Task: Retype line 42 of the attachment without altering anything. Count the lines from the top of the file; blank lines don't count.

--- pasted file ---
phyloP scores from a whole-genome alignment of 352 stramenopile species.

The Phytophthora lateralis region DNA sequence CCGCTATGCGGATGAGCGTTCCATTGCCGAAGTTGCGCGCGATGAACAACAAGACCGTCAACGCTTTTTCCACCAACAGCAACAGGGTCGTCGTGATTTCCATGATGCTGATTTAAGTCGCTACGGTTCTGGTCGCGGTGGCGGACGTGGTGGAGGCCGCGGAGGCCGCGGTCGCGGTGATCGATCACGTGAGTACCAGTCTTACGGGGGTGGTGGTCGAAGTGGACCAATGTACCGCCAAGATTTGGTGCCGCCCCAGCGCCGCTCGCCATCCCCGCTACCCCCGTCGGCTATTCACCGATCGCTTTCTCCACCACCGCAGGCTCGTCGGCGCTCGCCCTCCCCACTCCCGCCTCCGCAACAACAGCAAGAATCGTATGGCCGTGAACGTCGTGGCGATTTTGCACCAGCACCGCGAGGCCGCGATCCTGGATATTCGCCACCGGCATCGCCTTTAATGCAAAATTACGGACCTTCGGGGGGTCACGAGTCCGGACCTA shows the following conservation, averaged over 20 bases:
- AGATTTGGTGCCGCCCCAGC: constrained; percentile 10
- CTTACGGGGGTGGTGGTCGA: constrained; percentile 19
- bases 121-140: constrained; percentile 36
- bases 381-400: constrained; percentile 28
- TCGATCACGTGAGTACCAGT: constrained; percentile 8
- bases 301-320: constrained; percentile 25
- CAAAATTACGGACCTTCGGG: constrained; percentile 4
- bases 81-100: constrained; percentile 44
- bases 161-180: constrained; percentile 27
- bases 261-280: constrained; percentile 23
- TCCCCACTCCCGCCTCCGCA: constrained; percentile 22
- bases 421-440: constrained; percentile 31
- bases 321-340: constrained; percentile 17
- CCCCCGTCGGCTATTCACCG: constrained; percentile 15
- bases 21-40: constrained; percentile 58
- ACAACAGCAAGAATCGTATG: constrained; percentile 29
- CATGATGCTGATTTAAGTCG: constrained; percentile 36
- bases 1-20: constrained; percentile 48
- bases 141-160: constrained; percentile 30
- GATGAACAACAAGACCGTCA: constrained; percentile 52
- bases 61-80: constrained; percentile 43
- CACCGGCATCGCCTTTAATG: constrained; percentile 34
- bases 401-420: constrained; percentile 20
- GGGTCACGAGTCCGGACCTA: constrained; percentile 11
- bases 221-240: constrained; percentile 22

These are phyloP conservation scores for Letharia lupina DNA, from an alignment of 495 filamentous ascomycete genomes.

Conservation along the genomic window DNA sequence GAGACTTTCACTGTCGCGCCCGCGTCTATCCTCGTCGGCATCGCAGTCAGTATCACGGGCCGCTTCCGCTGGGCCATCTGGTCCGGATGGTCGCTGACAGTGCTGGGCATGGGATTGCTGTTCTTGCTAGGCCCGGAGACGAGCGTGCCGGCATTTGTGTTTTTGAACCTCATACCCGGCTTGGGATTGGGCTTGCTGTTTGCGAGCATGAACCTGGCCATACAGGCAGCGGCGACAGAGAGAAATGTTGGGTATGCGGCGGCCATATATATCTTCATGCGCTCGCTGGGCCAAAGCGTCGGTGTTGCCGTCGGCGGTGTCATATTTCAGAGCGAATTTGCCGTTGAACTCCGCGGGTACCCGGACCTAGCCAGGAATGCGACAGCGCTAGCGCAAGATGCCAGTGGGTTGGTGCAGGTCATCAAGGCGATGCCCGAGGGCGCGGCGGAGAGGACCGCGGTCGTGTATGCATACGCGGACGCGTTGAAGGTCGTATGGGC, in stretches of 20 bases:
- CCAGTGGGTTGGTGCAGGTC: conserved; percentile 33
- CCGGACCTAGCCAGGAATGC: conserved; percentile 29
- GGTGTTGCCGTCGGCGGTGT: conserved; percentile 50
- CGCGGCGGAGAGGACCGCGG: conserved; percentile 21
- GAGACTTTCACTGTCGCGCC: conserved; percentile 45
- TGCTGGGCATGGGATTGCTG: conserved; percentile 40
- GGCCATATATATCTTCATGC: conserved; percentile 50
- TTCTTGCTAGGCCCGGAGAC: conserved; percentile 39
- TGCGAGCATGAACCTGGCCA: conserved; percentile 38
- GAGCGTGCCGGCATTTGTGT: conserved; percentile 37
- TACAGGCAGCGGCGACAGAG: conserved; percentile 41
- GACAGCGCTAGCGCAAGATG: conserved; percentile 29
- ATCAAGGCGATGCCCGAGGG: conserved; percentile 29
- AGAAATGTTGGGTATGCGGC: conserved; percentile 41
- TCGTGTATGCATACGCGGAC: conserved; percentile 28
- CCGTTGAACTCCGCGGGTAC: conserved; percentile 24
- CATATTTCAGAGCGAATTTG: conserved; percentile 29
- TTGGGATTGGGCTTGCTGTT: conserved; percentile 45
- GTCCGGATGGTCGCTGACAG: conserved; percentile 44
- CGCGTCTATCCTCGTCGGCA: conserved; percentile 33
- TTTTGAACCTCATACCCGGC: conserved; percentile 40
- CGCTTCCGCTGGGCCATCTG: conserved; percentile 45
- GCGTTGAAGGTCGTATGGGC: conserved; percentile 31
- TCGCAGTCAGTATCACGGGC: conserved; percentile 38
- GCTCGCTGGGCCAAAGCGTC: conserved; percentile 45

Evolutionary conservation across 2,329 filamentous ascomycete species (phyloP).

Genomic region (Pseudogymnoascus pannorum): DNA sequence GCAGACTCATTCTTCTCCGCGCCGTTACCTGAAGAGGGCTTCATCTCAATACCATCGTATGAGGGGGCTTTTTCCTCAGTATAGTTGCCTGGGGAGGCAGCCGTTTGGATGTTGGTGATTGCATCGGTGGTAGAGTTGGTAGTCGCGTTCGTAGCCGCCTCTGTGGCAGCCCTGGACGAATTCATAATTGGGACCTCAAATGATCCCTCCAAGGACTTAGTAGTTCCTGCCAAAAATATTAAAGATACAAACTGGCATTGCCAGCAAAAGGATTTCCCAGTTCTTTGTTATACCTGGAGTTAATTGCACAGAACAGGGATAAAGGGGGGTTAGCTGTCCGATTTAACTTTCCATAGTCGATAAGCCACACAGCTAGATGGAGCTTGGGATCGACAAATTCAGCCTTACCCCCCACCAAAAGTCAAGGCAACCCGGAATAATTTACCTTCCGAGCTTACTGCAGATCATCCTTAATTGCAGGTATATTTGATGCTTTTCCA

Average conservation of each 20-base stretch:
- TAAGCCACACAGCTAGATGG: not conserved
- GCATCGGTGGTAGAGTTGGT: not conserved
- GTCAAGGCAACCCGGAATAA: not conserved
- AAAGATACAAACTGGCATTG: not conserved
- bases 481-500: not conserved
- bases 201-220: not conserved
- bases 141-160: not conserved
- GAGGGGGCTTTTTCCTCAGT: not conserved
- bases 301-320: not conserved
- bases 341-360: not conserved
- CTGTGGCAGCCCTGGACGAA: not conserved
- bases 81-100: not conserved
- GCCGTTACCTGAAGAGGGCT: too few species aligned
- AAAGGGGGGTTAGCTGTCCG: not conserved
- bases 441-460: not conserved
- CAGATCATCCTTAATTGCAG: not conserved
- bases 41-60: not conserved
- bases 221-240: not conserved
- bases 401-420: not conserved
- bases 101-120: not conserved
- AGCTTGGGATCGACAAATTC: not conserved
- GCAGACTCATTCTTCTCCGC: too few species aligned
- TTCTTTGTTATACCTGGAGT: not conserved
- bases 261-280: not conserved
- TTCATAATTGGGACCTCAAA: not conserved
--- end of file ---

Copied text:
- ATCAAGGCGATGCCCGAGGG: conserved; percentile 29